We have combined our drug discovery and development capabilities with our knowledge of the anti-infective markets to focus on the discovery and development of anti-infective medicines. In particular, our discovery efforts emphasize both TLR-7 and RNA(ribonucleic acid)-directed drug discovery. We intend to use our anti-infective drug discovery and development capabilities to develop new antiviral and antibacterial medicines that will address large anti-infectives markets that have significant unmet medical needs. Our proprietary drug discovery technologies and capabilities are being relied on in important and validating collaborative relationships with pharmaceutical and biotechnology companies, including Amgen, Daiichi, Gilead and Roche, for which we are utilizing our technology and capabilities and for which we receive research funding payments and/ or milestone payments and may receive future potential milestone and royalty payments. Our intent is to utilize our anti-infective capabilities to build a strong and continual pipeline of novel and powerful drug candidates.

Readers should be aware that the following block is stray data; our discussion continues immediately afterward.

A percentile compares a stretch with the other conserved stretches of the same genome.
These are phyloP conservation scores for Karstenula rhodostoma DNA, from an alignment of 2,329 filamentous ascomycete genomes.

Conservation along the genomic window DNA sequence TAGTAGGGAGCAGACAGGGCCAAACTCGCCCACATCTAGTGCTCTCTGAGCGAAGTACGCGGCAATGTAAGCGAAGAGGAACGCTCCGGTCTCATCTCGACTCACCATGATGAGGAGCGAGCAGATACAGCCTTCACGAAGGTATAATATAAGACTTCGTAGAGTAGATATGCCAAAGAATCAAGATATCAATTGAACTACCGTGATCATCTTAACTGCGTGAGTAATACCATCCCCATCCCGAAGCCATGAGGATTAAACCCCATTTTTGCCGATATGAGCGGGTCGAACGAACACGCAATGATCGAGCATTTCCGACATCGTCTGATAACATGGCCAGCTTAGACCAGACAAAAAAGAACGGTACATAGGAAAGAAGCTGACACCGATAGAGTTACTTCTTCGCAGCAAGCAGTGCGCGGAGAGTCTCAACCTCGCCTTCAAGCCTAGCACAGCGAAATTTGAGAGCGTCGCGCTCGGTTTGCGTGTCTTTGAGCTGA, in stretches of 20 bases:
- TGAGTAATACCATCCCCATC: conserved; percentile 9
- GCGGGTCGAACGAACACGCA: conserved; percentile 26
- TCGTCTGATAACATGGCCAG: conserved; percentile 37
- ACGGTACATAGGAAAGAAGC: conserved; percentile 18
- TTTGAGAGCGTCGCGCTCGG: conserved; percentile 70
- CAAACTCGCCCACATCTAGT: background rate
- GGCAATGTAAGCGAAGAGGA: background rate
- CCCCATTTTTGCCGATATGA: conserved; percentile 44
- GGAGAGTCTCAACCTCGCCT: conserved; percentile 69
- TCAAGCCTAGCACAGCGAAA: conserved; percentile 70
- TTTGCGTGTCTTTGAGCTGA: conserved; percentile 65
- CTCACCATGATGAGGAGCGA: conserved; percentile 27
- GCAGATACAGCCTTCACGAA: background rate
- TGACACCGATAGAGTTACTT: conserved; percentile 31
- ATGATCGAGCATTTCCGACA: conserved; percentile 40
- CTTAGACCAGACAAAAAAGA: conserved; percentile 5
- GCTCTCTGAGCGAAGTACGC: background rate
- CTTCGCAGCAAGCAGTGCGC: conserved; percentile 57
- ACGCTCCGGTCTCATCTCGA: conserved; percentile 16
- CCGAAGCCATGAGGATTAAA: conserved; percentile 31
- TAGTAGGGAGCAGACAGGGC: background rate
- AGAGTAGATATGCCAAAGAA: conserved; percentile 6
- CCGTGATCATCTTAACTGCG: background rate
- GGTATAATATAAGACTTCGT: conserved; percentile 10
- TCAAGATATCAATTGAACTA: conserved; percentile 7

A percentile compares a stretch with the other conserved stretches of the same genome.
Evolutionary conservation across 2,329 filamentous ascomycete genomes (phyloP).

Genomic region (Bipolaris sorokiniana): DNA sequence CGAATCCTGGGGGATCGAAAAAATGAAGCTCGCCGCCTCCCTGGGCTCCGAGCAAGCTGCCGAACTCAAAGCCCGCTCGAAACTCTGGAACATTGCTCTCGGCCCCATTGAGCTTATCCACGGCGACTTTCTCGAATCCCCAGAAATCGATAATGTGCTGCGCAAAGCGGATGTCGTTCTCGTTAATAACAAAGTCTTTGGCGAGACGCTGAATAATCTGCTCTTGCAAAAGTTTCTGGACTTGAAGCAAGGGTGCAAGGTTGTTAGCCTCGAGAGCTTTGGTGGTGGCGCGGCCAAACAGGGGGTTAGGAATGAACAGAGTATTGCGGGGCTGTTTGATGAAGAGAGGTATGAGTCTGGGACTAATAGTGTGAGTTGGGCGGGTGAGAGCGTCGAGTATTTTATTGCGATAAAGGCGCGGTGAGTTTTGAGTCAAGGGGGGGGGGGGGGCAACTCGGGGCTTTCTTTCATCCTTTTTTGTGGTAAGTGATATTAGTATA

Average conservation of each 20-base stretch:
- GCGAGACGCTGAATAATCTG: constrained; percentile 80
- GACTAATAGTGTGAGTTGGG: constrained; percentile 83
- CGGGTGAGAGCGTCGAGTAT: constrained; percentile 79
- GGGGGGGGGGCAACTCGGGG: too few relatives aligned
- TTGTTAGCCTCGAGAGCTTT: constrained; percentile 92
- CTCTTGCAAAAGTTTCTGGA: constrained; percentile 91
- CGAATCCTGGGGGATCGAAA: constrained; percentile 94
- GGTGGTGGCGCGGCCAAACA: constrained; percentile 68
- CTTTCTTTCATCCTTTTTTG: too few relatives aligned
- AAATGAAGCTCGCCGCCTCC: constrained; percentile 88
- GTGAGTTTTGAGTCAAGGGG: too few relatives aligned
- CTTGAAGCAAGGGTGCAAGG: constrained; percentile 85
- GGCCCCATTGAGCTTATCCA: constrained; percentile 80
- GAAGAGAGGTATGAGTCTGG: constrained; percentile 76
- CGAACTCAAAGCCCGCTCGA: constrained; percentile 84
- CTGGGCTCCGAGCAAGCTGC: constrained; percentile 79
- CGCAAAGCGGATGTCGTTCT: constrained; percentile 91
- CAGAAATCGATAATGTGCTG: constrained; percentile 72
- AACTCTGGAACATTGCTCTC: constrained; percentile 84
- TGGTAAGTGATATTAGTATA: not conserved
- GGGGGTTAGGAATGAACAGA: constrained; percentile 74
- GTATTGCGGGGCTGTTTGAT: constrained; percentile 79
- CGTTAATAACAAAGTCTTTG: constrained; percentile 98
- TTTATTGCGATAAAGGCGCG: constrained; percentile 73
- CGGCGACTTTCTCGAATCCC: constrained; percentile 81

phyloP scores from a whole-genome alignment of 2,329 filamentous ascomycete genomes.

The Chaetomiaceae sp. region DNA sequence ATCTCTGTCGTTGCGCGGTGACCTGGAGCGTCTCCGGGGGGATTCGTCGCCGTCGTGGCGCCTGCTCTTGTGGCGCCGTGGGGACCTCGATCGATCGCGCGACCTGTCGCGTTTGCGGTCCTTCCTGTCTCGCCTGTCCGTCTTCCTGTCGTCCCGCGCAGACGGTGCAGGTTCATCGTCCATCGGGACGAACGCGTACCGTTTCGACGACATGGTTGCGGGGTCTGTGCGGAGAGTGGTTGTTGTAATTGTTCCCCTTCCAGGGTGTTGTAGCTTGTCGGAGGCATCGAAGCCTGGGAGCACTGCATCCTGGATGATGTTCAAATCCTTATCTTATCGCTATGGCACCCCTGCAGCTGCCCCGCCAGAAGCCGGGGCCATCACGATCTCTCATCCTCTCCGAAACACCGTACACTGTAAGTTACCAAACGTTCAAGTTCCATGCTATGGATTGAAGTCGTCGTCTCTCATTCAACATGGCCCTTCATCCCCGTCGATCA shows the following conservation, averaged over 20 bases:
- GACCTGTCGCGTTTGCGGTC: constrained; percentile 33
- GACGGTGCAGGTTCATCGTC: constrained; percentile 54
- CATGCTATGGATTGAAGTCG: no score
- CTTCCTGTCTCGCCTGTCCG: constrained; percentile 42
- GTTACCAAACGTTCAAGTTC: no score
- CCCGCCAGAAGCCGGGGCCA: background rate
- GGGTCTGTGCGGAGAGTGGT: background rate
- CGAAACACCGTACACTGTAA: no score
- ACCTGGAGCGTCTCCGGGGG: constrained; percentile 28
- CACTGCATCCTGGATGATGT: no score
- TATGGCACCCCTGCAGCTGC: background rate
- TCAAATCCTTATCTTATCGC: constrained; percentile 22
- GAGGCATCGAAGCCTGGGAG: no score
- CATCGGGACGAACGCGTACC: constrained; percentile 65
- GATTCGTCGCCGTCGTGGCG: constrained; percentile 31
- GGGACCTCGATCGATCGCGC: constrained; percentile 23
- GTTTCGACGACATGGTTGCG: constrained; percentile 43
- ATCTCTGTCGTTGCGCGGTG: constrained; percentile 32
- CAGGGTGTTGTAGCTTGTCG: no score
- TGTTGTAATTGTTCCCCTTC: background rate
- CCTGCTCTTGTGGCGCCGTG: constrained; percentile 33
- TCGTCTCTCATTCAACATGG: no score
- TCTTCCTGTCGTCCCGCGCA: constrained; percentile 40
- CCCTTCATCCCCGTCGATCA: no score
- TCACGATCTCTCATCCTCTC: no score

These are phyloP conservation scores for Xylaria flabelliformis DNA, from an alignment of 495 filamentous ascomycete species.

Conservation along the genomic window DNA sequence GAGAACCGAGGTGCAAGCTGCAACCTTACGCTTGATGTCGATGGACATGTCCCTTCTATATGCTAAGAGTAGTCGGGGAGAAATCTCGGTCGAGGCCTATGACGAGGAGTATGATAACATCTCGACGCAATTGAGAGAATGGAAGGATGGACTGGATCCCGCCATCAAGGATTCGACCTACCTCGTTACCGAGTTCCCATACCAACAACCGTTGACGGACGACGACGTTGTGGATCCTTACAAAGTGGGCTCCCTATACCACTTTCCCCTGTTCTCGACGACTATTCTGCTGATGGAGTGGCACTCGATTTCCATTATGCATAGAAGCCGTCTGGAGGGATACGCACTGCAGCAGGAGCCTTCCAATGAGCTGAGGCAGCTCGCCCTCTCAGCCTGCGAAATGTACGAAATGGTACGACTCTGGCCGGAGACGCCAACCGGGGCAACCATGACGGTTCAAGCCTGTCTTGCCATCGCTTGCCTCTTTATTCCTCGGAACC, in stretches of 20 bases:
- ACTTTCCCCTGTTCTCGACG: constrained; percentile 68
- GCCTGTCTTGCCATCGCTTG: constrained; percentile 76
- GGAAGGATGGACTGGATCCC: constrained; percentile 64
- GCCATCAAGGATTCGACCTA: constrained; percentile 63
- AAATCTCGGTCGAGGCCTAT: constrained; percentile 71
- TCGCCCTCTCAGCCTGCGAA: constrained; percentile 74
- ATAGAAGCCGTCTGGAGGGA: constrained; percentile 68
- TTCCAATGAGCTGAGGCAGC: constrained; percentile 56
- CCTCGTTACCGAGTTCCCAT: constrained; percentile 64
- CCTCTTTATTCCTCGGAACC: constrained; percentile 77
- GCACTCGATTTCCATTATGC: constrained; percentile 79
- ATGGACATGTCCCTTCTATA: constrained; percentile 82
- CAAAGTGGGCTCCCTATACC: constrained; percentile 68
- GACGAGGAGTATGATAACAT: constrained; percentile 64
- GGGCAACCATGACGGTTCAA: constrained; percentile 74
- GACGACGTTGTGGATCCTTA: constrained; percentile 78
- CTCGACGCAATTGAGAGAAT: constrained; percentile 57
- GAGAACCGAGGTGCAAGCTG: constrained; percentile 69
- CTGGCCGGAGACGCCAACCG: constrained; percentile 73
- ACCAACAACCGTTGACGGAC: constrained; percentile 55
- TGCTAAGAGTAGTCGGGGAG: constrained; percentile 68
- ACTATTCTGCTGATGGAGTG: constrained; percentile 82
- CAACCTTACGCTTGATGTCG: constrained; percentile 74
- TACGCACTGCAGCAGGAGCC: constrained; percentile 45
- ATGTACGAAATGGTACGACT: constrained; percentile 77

HCV Programs

      The current market for HCV therapy, which at this time is limited to primary therapy, is approximately $3 billion per year. The current standard of care for chronic HCV is a combination of ribavirin and an interferon-alpha product, which is administrated by injection and causes a number of side effects in many patients, including depression and flu-like symptoms, throughout the course of the standard year-long primary therapy currently used for treatment of HCV. Our most advanced HCV product candidates are based on our proprietary compound isatoribine. This group of product candidates includes: